March 28, 1918 White Feather

“Righteousness cannot be born until self-righteousness is dead”. – Bertrand Russell

At different times and places, a white feather has carried different meanings.  For those inclined toward New-Age, the presence of a white feather is proof that Guardian Angels are near.  For the Viet Cong and NVA Regulars who were his prey, the “Lông Trắng” (“White Feather”) symbolized the deadliest menace of the American war effort in Vietnam. USMC Scout Sniper Carlos Hathcock wore one in his bush hat.  Following the Battle of Crécy in 1346, Edward of Woodstock, Prince of Wales, plucked three white ostrich feathers from the dead body of the blind King John of Bohemia. To this day, those feathers appear in the coat of arms, of the prince of Wales.

The Edward and John who faced one another over the field at Crécy, could be described in many ways.  Cowardice is not one of them.  For the men of the WW1 generation, a white feather represented precisely that.

In August 1914, seventy-three year old British Admiral Charles Cooper Penrose-Fitzgerald organized a group of thirty women, to give out white feathers to men not in uniform.  The point was clear enough. To gin up enough manpower to feed the needs of a war so large as to gobble up a generation, and spit out the pieces.

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Lord Horatio Kitchener supported the measure, saying  “The women could play a great part in the emergency by using their influence with their husbands and sons to take their proper share in the country’s defence, and every girl who had a sweetheart should tell men that she would not walk out with him again until he had done his part in licking the Germans.”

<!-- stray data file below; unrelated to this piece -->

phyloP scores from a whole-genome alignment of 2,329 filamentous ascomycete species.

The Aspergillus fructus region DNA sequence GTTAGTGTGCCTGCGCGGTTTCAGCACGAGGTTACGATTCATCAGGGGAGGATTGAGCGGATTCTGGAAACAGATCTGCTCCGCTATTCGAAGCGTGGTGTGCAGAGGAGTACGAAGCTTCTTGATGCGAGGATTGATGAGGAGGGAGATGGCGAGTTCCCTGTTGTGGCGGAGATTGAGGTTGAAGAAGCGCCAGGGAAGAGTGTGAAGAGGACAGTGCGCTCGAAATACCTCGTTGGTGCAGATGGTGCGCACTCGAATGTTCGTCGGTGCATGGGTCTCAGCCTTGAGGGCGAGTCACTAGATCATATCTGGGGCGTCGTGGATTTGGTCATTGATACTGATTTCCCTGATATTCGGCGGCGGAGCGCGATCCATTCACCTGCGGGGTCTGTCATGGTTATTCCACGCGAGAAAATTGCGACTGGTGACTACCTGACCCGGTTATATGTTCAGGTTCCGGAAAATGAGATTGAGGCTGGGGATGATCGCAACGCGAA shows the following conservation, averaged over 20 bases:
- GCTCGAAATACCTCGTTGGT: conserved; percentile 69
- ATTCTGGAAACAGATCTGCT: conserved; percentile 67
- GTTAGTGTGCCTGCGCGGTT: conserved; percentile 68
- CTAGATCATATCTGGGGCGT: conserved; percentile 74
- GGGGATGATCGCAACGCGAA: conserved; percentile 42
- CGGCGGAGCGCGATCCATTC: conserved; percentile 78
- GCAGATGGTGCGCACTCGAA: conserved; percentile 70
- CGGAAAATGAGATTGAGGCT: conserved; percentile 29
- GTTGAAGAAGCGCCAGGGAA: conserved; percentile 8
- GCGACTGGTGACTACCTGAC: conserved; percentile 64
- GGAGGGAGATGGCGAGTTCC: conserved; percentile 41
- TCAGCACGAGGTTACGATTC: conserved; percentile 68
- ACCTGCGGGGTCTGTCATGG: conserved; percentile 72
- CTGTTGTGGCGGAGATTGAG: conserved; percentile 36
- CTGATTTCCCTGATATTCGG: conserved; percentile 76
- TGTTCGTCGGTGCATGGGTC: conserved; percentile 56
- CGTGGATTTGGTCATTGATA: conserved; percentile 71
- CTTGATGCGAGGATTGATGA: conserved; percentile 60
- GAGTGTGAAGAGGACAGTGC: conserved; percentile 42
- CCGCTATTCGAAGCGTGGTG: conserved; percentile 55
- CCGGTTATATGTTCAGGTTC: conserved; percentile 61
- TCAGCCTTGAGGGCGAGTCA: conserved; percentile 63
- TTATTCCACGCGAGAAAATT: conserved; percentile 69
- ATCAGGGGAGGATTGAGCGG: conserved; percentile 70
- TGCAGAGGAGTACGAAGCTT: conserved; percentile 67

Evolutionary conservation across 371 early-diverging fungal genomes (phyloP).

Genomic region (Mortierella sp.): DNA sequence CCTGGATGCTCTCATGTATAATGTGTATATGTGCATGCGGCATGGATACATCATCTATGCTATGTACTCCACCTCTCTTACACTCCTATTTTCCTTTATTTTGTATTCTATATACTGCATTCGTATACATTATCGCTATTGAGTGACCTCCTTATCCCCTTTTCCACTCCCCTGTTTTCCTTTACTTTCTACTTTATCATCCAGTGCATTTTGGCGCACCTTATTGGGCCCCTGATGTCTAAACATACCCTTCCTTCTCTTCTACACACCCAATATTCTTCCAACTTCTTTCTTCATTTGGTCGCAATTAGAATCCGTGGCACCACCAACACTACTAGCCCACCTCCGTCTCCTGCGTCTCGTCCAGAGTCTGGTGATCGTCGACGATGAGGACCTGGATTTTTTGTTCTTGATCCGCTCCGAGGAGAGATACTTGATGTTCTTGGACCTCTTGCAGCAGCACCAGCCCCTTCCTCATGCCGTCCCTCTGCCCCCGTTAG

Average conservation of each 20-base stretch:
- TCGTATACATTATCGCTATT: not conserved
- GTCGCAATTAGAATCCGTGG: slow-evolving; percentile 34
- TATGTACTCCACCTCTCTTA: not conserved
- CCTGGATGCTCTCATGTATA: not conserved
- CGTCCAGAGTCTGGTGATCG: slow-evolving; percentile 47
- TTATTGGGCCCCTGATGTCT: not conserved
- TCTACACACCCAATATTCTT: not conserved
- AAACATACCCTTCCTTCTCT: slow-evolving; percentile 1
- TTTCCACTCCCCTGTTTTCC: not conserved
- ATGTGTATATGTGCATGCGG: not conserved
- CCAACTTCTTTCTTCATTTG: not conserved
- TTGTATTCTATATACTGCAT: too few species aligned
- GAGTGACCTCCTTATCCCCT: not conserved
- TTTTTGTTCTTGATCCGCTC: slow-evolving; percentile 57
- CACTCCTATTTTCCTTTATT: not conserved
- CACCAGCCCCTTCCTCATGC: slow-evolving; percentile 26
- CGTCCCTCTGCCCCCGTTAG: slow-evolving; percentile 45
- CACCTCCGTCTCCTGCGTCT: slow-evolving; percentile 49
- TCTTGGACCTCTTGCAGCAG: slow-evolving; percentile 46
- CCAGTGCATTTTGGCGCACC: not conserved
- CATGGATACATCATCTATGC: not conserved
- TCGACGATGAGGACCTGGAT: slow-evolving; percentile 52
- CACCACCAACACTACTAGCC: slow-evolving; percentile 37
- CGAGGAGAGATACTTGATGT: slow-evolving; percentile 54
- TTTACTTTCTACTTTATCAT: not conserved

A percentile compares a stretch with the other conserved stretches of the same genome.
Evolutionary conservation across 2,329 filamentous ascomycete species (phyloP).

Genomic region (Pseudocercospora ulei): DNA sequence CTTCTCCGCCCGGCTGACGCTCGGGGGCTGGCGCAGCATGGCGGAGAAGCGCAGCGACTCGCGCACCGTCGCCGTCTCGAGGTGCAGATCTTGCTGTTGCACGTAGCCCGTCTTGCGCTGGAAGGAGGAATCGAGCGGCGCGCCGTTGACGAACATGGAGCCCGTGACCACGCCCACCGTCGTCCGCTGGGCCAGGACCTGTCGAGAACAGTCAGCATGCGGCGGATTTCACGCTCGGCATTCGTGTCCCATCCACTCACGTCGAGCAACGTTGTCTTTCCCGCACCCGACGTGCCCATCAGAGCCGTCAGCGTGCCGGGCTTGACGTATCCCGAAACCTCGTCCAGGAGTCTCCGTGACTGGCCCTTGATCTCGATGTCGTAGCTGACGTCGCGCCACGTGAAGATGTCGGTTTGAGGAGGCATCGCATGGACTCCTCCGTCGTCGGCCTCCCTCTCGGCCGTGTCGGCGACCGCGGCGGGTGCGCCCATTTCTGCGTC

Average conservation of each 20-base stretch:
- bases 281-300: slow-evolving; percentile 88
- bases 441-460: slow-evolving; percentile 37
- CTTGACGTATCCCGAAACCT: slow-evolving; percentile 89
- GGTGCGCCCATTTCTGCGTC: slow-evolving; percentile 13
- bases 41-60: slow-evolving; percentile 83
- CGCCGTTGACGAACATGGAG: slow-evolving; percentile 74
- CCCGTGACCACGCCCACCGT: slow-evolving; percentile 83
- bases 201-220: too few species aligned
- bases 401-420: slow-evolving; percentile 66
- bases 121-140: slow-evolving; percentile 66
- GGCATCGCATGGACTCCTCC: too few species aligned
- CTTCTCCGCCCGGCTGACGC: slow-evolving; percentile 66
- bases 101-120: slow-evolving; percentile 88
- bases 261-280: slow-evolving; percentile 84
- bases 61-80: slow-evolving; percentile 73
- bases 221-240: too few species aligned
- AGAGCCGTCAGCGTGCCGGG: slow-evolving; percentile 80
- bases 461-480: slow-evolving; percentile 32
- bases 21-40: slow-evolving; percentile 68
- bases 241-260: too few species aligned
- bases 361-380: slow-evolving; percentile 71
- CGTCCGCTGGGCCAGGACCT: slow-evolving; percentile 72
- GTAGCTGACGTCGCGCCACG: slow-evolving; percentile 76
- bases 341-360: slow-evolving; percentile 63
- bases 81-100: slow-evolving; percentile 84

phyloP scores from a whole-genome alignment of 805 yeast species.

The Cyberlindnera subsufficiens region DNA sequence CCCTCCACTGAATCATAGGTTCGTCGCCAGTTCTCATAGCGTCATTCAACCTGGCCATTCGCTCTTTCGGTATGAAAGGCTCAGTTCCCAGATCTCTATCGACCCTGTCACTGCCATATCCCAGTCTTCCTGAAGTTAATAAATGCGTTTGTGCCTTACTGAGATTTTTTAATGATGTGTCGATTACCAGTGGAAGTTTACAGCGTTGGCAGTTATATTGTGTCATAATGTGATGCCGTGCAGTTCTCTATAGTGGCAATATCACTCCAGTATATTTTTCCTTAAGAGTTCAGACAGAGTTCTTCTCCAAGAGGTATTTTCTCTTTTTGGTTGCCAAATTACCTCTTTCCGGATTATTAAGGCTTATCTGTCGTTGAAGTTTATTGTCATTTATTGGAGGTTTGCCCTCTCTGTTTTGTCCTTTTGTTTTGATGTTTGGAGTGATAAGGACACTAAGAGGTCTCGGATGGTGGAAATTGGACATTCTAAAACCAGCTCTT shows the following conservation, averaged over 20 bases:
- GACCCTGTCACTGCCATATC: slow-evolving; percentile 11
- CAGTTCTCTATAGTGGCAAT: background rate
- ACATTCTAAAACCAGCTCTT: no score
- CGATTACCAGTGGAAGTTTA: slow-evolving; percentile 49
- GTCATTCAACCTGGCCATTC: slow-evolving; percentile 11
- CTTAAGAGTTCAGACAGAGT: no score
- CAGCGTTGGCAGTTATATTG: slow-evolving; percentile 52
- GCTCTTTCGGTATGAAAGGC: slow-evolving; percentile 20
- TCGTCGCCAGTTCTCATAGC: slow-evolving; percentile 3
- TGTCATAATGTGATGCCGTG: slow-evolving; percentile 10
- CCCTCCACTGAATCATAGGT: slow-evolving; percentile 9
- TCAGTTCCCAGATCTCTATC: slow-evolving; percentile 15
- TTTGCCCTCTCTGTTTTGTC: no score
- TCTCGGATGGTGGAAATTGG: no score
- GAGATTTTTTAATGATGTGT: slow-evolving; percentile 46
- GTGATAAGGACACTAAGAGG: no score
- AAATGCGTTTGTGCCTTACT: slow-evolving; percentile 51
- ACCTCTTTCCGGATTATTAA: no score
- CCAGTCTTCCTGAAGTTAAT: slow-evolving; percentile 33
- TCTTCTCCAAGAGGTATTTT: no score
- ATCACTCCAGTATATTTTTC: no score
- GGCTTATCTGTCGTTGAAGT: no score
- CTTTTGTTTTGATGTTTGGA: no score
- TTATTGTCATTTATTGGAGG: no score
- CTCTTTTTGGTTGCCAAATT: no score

The Guardian newspaper chimed in, breathlessly reporting on the activities of the “Order of the White Feather“, hoping that the gesture “would shame every young slacker” into enlisting.

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“The White Feather: A Sketch of English Recruiting”, Collier’s Weekly (1914)

In theory, such an “award” was intended to inspire the dilatory to fulfill his duty to King and country.   In practice, such presentations were often mean-spirited, self righteous and out of line.  Sometimes, grotesquely so.

The movement spread across Great Britain and the Commonwealth nations and across Europe, encouraged by suffragettes such as Emmeline Pankhurst and her daughter Christabel, and feminist writers Mary Augusta Ward, founding President of the Women’s National Anti-Suffrage League, and British-Hungarian novelist and playwright, Emma Orczy.

Distributors of the white feather were almost exclusively female, who frequently misjudged their targets. Stories abound of men on leave, wounded, or in reserved occupations being handed the odious symbols.

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Seaman George Samson received a white feather on the same day he was awarded the British Commonwealth’s highest military award for gallantry in combat, equivalent to the American Medal of Honor:  the Victoria Cross.

Gangs of “feather girls” took to the streets, looking for military-age men out of uniform.  Frederick Broome was  fifteen years old when “accosted by four girls who gave me three white feathers.”

The writer Compton Mackenzie, himself a serving soldier, complained that these “idiotic young women were using white feathers to get rid of boyfriends of whom they were tired“.